Faculty compensation at the University of Minnesota compares as well as it does with comparison institutions due to the value of its fringe benefits. When looking at average salaries alone, each University campus compared less favorably to its comparison group. The better relative position of University compensation is partly due to its contribution rate to faculty retirement; at 13 percent of salary, it is relatively generous.
Higher pay at private rather than public institutions is a national phenomenon. In a subset of the comparison group for the Twin Cities campus, private institutions paid about 28 percent of their full professors salaries of $150,000 or more, while the comparable figures for the Twin Cities campus and other public institutions were less than 10 percent. Also reflecting national phenomena, salaries varied greatly by discipline. At the Twin Cities campus, the differences between the highest and lowest paying disciplines ranged from nearly $52,000 to over $80,000 in 2002-03, depending on faculty rank.
In general, deans and administrators at the Twin Cities campus said that they are not overly concerned about the University’s current level of faculty turnover. They indicated that, while recruiting and retaining faculty are challenging, compensation is only part of the issue. Other factors, such as employment opportunities for significant others and research facilities and support, are also important. Deans indicated that in some cases they are able to offer a level of compensation or other inducements to attract or retain faculty, while in other cases they are not.
Average Salaries of Academic and Non-Academic Staff at the University Are Similar to Those of Other Higher Education Institutions and Twin Cities Area Employers Respectively
The average salary for a sample of high-level academic administrative and professional positions at each of the University’s four campuses ranged from 1 percent below to 4 percent above the average salary of other higher education institutions with a similar mission and budget in 2002-03. Average salaries for 40 to 49 percent of the individual positions examined at each campus were more than 5 percent above the averages of similar institutions nationwide, while 20 to 31 percent were more than 5 percent below.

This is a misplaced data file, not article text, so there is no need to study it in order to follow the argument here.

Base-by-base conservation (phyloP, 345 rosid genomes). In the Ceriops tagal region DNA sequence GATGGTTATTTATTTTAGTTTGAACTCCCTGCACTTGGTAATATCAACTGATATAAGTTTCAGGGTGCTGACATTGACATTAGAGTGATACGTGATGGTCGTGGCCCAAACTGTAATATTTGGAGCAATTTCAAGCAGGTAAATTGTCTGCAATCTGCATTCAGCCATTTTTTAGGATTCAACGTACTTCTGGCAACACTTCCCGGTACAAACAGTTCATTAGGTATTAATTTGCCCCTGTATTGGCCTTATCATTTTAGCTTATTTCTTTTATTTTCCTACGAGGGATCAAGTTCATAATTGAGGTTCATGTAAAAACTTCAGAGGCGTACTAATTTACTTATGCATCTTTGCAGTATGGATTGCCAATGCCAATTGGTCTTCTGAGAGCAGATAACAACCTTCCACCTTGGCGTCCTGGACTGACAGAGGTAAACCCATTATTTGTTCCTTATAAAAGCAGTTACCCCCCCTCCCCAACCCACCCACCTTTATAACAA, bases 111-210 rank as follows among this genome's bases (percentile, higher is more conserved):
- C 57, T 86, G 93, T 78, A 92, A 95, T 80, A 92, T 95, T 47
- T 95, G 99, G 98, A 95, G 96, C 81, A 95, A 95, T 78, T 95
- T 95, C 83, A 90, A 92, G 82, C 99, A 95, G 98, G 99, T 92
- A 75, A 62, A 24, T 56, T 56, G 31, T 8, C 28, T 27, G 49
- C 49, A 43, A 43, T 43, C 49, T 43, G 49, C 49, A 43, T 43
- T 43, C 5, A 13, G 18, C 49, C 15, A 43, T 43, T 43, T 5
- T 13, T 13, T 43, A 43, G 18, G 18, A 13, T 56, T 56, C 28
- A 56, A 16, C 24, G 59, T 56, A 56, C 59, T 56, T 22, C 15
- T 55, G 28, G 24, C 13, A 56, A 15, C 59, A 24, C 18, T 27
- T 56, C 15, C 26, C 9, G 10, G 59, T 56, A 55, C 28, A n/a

The average salary for a sample of collectively bargained and civil service positions at the University of Minnesota-Twin Cities in 2002 was about 1 percent below the average of the University’s comparison group. Average salaries for 27 percent of the positions examined at the Twin Cities campus were more than 5 percent below the averages of Twin Cities metropolitan area employers while another 27 percent were more than 5 percent above.
There are only limited data available on staff compensation relative to other employers. Fringe benefits at the University of Minnesota averaged about 31 and 34 percent of salary for non-academic and academic employees respectively in 2003, with University contributions for health insurance and retirement comprising the largest shares of costs. According to studies, the University paid a higher percentage of employees’ health care premiums than did private employers in 2003, and the University’s cost of retirement plans for its employees was higher than private sector employers’ cost.
As with faculty, salaries and benefits are not the only factors that staff consider when weighing University employment. Other factors, such as the University’s national reputation and the ability of staff to participate in campus life, likely make the University of Minnesota an attractive place to work for some employees.
Summary of Agency Response:
In a February 6, 2004 letter, President Robert Bruininks wrote that the major findings of the report "are broadly consistent with the analyses of salaries and compensation that the University conducts annually and reports publicly to the Board of Regents." The University’s "only significant disagreement" concerns the report’s finding that the comparison groups used to examine faculty compensation at the Crookston and Duluth campuses are not appropriate. He wrote, "We do not agree that these peer groups are inappropriate, but we will review them" and "[i]f they can be improved, we will try to do so."
The President made two other points. First, concerning the report’s finding that average faculty salaries on the Twin Cities campus looked somewhat better relative to its comparison group after adjusting for cost of living, President Bruininks agreed that cost-of-living analyses are very difficult to do and noted that the finding is based on a slightly different comparison group that excludes five institutions. "Our own experience in recruiting and retaining faculty is that cost-of-living is rarely a major consideration when talented faculty make a decision to join the University of Minnesota’s Twin Cities Campus or decide to stay or leave in relationship to competitive offers." Second, although the President agreed that the University should try to define a comparison group for academic staff, he pointed out that "it is not possible because of very significant differences in how staff are classified at other campuses and also because the market for these employees is national in some cases, while local in others." However, President Bruininks added, "whenever the University has occasion to join in such comparisons we do certainly take part and will make every effort to build appropriate comparisons in the future."More Information
The Program Evaluation Division was directed to conduct this study by the Legislative Audit Commission in June 2003. For a copy of the full report, entitled "Compensation at the University of Minnesota (04-02)", 102 pp., published in February 2004, please call 651/296-4708, e-mail Legislative.Auditor@state.mn.us, write to Office of the Legislative Auditor, Room 140, 658 Cedar St., St. Paul, MN 55155, or go to the webpage featuring the report. Staff who worked on this project were Jo Vos (project manager)and Carrie Meyerhoff.